It was an Observer Food Monthly weekend. They come around so quickly – which is in equal parts comforting and disconcerting.
Interestingly, this month The Independent went toe to toe with Grauniad Towers and matched a ‘Restaurant Special’ The New Review (TNR) against the OFM. I read both cover to cover and ended up cooking from one. It felt as though honours were even.
In TNR, Lisa Markwell’s 24 hours in Duck and Waffle is a fun yarn, and there’s an intriguing short about conflict cooking. Over at the OFM, their list of 50 ‘foodie picks’ includes a number of items well outside the mainstream (and so is therefore valuable). I covet Anissa Helou’s kitchen, and my favourite read of the weekend was Elizabeth Day’s account of lunch with “the master of the vituperative barb”, Brian Sewell. “Juice that, ducky”.
Now on to the recipes.
You know Easter’s next week, yeah? Well if you didn’t, you do now. Because the dominant theme of the weekend recipe columns was our Easter meal; and for most of the cooks, that theme offered an opportunity to tell us we should be cooking lamb.
Mark Hix’s column was all about lamb, and included shoulder on freekeh. 160C for 4 hours. He’s still loving asparagus and wild garlic, btw.
His Indy pal Bill Granger was Easter focused. Bill’s meal included ‘slow-cooked leg of lamb’. 160C for 3.5 hours after an initial blast.
I’ve got to say I think the slow stuff should be left to the shoulder; leg is best at a hotter heat for a shorter time, as per Henry Dimbleby’s in The Guardian’s ‘Cook’ supplement. 30 minutes at 210C. 30 minutes at 90C. Rest for 30. Sounds about right.
On a separate note, I liked Granger’s idea of sesame and mint seasoned, deep fried courgette.
Stevie Parle suggested some seasonal greens … to go with our lamb.
Whilst his stablemate Diana Henry included a lamb recipe in her Easter meal plan.This one had a Moroccan-ish twist; harissa roasted shoulder with tahini and parsley sauce could well be a nice change from garlic, rosemary and anchovies. 140C for 4 hours (again, after an initial browning). Diana proposes a yoghurt and pistachio torte with passion fruit and mango for dessert. Yes please.
At the risk of sounding like a broken record, Yotam wrote some cooking ideas for Easter as well. Of course there was lamb – a shoulder for 6 hours at 140C. But special mention goes to his torts pasqualina, which could be a decent Good Friday project.
It was left to Rowley Leigh to point out that the tradition of having spring lambs at Easter is flawed. These are lambs that have come through a miserable, wet and muddy winter. Whereas lambs born now feast on lush spring and summer grass, and taste much better. So actually, we should be making a song and dance about lamb in September / October, not April. In the meantime see if you can source some year old hogget for next week’s lunch …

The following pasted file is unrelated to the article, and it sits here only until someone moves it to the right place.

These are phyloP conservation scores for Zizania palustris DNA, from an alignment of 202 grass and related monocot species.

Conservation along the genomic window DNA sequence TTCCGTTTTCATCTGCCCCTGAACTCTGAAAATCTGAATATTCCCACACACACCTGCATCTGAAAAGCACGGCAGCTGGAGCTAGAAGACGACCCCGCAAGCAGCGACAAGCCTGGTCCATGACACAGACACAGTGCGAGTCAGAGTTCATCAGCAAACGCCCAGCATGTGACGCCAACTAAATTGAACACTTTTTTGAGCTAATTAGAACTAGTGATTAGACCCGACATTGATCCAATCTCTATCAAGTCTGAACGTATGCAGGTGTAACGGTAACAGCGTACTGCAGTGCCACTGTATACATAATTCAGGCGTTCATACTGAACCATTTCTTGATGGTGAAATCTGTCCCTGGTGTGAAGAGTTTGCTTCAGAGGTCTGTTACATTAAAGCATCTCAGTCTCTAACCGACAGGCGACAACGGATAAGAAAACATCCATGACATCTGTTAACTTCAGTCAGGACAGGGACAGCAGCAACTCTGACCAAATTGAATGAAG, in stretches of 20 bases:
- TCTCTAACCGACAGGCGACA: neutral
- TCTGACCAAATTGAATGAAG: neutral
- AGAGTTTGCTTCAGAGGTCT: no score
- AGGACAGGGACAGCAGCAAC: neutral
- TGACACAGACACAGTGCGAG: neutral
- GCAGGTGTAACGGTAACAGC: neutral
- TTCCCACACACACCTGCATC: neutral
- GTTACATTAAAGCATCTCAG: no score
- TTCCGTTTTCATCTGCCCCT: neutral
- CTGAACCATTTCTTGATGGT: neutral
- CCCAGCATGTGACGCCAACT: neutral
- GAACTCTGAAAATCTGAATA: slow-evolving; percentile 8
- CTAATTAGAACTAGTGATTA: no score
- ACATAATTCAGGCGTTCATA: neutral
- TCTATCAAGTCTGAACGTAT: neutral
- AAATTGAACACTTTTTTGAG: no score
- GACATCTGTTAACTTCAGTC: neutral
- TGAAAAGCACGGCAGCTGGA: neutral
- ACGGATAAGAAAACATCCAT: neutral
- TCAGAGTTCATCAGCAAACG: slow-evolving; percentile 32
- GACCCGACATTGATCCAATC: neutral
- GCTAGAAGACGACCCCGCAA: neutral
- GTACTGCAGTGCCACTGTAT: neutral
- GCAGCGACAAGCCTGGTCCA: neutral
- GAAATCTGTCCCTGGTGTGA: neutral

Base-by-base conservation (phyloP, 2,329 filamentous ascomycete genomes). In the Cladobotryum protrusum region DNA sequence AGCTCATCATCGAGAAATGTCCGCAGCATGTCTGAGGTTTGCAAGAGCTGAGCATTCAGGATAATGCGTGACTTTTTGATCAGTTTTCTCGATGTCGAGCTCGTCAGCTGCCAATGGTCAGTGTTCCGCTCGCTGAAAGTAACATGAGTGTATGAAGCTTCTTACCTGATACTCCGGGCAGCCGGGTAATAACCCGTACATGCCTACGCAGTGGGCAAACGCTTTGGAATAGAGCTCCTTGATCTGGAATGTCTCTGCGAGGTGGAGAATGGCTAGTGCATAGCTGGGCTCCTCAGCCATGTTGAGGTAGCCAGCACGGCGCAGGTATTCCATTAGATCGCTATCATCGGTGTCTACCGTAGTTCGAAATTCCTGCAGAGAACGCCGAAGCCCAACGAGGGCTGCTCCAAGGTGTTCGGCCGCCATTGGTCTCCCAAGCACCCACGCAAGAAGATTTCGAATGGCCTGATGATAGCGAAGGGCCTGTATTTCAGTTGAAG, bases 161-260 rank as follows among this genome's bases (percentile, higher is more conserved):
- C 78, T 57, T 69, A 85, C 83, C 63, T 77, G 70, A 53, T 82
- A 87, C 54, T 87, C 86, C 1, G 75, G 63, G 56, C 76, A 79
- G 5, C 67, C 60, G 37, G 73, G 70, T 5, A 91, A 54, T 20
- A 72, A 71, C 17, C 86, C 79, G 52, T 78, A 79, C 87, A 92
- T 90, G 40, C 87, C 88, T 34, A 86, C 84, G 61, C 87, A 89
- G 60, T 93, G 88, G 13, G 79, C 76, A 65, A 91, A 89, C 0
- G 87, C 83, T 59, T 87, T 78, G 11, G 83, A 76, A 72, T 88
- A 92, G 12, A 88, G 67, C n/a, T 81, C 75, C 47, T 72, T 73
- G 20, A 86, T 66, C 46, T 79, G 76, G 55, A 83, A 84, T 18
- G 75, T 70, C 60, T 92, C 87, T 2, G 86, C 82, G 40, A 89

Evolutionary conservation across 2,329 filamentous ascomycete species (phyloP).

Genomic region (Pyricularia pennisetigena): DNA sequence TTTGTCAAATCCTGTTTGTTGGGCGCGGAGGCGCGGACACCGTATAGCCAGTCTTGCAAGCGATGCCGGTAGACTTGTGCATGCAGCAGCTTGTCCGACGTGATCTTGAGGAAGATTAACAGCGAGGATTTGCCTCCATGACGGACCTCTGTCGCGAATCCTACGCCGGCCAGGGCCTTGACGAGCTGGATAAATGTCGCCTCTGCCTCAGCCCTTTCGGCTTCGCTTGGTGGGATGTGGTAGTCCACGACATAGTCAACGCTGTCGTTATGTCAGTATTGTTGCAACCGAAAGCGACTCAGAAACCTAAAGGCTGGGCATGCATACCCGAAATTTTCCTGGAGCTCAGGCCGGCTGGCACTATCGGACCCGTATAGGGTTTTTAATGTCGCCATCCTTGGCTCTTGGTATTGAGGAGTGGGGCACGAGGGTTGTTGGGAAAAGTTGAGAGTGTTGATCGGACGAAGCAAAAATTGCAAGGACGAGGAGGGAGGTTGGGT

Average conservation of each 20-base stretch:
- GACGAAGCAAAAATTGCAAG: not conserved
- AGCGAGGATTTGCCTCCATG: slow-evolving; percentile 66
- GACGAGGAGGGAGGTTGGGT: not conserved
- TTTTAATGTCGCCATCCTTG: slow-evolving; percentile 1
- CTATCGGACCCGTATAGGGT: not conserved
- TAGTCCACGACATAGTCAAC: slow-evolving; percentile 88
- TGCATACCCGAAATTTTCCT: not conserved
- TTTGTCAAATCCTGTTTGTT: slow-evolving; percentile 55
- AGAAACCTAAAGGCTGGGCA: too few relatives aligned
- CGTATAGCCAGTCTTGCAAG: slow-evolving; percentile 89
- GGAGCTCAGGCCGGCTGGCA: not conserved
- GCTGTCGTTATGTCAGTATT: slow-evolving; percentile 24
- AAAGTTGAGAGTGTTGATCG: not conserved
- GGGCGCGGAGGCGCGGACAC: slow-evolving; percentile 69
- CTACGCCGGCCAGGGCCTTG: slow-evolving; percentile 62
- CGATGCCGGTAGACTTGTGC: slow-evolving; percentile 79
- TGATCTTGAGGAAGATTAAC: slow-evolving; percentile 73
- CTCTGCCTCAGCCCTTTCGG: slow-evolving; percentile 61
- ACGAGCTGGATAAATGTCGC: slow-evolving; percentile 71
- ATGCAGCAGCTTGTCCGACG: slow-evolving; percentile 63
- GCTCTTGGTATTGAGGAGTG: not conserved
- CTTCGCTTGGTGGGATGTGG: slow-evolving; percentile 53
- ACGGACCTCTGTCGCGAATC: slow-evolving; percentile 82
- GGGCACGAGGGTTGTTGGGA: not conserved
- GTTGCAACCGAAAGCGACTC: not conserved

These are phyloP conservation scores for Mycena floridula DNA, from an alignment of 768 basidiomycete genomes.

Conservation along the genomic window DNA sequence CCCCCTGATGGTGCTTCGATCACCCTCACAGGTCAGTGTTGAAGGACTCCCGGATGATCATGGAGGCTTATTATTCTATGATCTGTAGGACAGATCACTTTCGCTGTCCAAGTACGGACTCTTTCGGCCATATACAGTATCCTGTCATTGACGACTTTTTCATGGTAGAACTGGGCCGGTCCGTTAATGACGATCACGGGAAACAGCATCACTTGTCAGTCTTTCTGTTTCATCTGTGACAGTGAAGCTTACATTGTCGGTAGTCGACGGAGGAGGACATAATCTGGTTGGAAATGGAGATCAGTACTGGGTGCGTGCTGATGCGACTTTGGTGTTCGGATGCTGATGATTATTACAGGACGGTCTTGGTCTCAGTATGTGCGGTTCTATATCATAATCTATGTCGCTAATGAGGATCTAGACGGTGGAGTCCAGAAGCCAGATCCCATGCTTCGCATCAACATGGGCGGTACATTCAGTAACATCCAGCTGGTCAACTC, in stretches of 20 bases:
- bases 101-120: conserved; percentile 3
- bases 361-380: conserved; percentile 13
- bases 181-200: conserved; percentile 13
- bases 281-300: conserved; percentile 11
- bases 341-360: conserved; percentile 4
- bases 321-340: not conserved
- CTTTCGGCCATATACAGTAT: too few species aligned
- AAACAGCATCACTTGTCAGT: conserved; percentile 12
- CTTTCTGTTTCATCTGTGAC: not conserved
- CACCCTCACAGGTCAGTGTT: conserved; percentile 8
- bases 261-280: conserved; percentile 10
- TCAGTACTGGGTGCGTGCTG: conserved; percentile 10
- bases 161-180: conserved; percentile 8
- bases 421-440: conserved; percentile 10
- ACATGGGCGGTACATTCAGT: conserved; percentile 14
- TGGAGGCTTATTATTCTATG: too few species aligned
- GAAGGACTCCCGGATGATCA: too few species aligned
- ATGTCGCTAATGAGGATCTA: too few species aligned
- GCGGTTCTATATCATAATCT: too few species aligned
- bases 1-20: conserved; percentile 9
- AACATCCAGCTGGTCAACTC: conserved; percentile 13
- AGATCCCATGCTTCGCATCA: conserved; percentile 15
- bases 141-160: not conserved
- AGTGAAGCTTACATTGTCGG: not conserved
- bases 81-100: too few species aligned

Party pooping over, Rowley still goes for a lamb shoulder recipe. His turnip gratin side dish looks great. But I’ve got to say I’m not convinced by the cooking time for the meat: under 2 hours at a mix of 200C and 150C. It seems out of kilter with his intro in which he mentioned a long cooking period and a melting consistency.
For what it’s worth, I’m a 7 hours at 130C kinda guy.
That’s it for lamb, but we’re not done with The Passion just yet. Gizzi’s Sunday Times column was Easter themed too, but she prefers a chicken. Hers looks a good recipe – brine the bird overnight, stuff it with chorizo studded rice (cooked in chicken stock), serve it with a fresh green salad. Like Bill, she finishes her lunch with a rhubarb dessert (they do frangipane tarts and clafoutis, respectively).
Not Easter lamb
Still with me? There were a few things that had nothing to do with lamb or Easter.
Two new books were being paraded in the OFM. Both look like they’re packed with temptation.
Fanny Zanotti’s Paris Pastry Club is one for the sweet tooth brigade. This paid up member of that group liked the look of a cookie based banana split sundae, the ‘almost instant’ chocolate fondant cake, and the ricotta and honey beignets.
Sabrina Ghayour’s Persiana ought to be a success – there are surprisingly few books on Iranian cuisine. With the forthcoming Honey and Co book and the general influence of Ottolenghi, expect Middle Eastern influenced cooking to be big over the next twelve months.
That said, Claudia Roden was documenting that cuisine back in the 1970s. Those recipes weren’t in print this weekend. But The Observer did put us on notice that a 25th anniversary version of her Food of Italy is about to be published. A nice set of recipes. Which reminds me, there was an enjoyable little interview with Ms Roden and Allegra McEvedy in TNR.
Also in TNR, seven great recipes from some of Britain’s best regional restaurants.
And this week’s ‘Ten Best’ recipes in ‘Cook’ were on a ‘British’ theme. Consider Karam Sethi’s goat balti and the Glamorgan (veggie) sausages from the Fellin Fach Griffin.
I went for Sabrina Ghayour’s charred aubergine with saffron yoghurt, nigella seeds and pickled chillies. Because it looked like it would go nicely with lamb.
Saffron’s not my favourite ingredient, but I enjoyed this. Maybe bookmark it as an easy but crowd pleasing side dish for BBQ season.
Weekend Menu, 12 & 13 April 2014
Pot roast red cabbage, stewed apple, fresh cheese
Slow roast lamb shoulder with spiced freekeh
Ricotta and honey beignets
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